Paul writes that by God’s grace he was given the commission to bring God’s message of truth to the Gentiles; this revelation was made known to Paul, revealed to him by the risen LORD Jesus on the road to Damascus. In Acts, we learn that Jesus said to Ananias, “this man is my chosen instrument to carry my name before Gentiles and kings and the people of Israel. For I will show him how much he must suffer for the sake of my name”. Paul is very confident of his calling, in his letter to the Galatians he says, “But when the one who set me apart from birth and called me by his grace was pleased to reveal his Son in me so that I could preach Him among the Gentiles”. Even though Paul has been restricted in his travels, for more than two years, first confined in Caesarea and now in Rome, God has provided many opportunities for him to preach Christ. He continues to make converts to Christ during this time; there are many new believers even extending into the imperial guard and Caesar’s household. Now Paul is encouraging all believers to stand firm, to continue to be faithful and to not be ashamed of the Gospel, even though his circumstances are not good his ultimate goal continues; the Gospel is advancing.

Paul is hoping that this letter will help the Ephesians to understand “my insight into the mystery of Christ which was not disclosed to people in the former generations”. “That God would bless the Gentiles, then, was not a new revelation, what then was the new revelation, the mystery hitherto concealed? It was this, that God’s blessing of the Gentiles would involve the obliteration of the old line of demarcation which separated them from the Jews and the incorporation of the Gentile believers together with Jewish believers, without any discrimination, in the new comprehensive community of God’s chosen people”. (F.F. Bruce) The mystery that Paul is speaking about is that “the Gentiles are fellow heirs, fellow members of the body and fellow partakers of the promise in Christ Jesus”.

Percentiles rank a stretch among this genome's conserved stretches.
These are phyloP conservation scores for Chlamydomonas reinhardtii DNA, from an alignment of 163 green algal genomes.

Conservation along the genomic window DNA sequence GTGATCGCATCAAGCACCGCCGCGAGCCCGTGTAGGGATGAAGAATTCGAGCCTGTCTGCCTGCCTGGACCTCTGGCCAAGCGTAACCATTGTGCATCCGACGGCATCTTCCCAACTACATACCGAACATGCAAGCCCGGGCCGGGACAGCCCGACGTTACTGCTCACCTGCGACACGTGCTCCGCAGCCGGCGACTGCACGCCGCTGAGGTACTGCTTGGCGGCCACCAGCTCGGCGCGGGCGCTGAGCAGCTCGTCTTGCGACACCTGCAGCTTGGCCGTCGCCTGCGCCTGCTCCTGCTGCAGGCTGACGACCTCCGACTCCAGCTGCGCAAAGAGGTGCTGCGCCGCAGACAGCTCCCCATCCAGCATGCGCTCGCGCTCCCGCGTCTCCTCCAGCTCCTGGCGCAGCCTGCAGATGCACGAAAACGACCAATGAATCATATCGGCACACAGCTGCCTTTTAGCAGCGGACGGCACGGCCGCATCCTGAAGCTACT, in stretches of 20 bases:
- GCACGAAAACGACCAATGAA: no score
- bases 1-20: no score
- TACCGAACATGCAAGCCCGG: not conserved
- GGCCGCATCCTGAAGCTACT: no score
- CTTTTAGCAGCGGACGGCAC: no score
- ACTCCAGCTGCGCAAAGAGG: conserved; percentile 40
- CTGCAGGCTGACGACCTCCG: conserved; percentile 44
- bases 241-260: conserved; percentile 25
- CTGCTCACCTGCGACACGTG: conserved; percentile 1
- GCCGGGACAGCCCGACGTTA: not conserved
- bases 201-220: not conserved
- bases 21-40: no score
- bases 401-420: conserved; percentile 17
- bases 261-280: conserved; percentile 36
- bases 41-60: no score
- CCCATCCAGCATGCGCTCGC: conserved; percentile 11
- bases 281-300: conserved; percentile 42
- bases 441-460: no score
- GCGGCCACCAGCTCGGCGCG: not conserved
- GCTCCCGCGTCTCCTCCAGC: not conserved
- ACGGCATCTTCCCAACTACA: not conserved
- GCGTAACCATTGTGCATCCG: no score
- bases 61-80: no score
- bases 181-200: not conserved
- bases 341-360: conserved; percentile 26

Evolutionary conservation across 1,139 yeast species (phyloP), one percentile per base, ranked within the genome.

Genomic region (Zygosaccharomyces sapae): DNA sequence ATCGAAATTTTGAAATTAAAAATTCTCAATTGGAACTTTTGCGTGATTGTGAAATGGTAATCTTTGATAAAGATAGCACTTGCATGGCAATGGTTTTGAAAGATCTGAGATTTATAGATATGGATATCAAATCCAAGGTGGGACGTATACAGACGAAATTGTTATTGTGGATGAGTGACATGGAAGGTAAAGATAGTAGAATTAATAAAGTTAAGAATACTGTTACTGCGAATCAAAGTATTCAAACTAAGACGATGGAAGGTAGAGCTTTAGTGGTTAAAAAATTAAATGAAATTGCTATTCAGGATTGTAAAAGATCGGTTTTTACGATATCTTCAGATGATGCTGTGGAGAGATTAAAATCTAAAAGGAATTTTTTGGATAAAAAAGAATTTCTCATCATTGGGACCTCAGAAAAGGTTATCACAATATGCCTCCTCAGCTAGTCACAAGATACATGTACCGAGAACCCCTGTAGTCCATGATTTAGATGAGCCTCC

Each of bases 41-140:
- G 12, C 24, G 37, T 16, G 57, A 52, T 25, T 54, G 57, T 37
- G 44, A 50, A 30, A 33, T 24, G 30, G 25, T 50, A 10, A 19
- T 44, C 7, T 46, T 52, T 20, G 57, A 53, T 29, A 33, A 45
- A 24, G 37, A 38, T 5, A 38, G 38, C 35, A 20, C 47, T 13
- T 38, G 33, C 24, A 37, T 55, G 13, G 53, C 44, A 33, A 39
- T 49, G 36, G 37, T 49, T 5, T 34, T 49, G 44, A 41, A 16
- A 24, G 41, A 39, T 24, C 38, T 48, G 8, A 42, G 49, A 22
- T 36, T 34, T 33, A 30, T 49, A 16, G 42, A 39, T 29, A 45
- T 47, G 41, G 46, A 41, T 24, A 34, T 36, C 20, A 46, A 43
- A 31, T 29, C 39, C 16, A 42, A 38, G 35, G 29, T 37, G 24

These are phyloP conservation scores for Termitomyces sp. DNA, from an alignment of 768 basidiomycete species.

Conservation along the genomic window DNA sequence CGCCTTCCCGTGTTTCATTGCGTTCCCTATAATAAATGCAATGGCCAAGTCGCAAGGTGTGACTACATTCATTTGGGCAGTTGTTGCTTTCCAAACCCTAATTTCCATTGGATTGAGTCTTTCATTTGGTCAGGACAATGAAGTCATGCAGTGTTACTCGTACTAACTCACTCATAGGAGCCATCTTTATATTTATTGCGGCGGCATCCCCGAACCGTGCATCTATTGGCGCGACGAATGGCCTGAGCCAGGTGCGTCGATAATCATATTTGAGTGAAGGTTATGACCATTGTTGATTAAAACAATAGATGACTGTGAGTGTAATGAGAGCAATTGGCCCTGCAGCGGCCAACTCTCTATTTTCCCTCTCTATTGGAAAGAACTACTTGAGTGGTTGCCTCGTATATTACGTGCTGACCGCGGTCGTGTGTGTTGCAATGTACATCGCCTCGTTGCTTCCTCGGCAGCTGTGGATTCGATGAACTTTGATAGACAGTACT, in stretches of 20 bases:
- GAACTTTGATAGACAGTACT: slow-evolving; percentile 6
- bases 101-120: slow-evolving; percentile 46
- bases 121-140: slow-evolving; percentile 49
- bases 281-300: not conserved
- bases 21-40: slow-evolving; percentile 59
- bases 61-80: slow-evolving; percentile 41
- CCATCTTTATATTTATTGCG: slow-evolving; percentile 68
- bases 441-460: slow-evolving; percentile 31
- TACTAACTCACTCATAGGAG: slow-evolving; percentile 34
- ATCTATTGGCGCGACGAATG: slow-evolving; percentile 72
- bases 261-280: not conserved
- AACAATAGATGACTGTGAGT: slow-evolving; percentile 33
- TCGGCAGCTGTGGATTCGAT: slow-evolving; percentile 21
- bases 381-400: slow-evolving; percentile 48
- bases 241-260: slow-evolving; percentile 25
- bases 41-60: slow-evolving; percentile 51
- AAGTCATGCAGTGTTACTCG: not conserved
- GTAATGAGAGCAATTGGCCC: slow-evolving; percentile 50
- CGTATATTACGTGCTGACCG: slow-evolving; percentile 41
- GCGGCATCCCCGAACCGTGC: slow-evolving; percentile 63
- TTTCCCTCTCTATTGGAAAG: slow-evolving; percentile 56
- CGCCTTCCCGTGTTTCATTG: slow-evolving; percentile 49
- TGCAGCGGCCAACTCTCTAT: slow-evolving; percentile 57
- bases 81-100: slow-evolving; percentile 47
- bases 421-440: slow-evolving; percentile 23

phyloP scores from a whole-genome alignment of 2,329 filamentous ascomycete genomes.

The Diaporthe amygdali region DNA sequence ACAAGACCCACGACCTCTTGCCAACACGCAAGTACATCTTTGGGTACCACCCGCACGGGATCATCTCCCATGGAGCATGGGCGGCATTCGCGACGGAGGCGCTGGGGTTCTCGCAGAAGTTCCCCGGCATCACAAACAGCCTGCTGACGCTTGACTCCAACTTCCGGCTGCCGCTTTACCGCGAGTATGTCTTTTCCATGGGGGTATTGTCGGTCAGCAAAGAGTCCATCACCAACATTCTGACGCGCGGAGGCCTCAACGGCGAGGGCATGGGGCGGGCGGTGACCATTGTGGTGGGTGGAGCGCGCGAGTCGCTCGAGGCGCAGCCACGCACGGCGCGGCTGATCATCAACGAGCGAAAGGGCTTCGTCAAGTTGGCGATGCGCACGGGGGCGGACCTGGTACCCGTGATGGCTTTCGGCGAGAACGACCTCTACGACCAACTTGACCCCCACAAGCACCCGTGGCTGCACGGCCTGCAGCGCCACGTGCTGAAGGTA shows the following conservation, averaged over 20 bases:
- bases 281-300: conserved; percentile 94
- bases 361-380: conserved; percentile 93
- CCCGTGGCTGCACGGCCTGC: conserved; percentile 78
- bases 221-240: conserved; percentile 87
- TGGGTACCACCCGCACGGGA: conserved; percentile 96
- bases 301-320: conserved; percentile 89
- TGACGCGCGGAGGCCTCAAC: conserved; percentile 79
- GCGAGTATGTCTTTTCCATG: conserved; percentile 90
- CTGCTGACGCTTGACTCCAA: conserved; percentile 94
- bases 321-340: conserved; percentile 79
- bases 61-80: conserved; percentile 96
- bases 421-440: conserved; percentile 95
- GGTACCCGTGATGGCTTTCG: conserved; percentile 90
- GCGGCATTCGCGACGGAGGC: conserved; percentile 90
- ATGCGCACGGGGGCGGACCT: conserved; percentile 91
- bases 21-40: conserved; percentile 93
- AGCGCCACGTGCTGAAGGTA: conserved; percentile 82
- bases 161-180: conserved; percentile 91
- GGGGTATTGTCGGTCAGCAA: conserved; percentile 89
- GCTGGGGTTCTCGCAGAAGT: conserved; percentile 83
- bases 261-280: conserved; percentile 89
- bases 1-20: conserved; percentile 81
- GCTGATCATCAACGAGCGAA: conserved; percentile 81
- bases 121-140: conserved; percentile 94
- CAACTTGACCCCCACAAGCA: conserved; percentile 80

Jesus said in Matthew, “But your eyes are blessed because they see, and your ears because they hear. For I tell you the truth, many prophets and righteous people longed to see what you see but did not see it, and to hear what you hear but did not hear it”. What a glorious privilege we have in this generation, to be able to study and understand these deep mysteries of God that our faithful ancestors and prophets longed to understand. We know and understand because it has been revealed to us by the Holy Spirit. Jesus said, “But the Advocate, the Holy Spirit, whom the Father will send in my name, will teach you everything and will cause you to remember everything I said to you”.

Now to him who is able to strengthen you according to my gospel and the proclamation of Jesus Christ, according to the revelation of the mystery that had been kept secret for long ages, but now is disclosed, and through the prophetic scriptures has been made known to all the nations, according to the command of the eternal God, to bring about the obedience of faith— to the only wise God, through Jesus Christ, be glory forever! Amen. Romans 16:25-27

Ephesians 2:14-22

“For he is our peace, the one who made both groups into one and who destroyed the middle wall of partition, the hostility, when he nullified in his flesh the law of commandments in decrees”.

Notice the God action relayed here, it is God who made both Jews and Gentiles into one new group. This is a God generated peace, accomplished when Jesus destroyed the hostility that existed between faithful Jews and faithful Gentiles. He “destroyed the middle wall of partition, the hostility”; Paul uses descriptive language to portray the work of the cross. Some scholars think this is a description of the physical dividing wall in the Temple courts that kept Gentiles, the uncircumcised, separated from the inner courts that were only accessible to circumcised faithful Jews. But we should understand that the language in this verse refers to much more than that particular wall, it seems to also refer to a spiritual separation, a hostility that existed at that time between Jews and Gentiles within the church.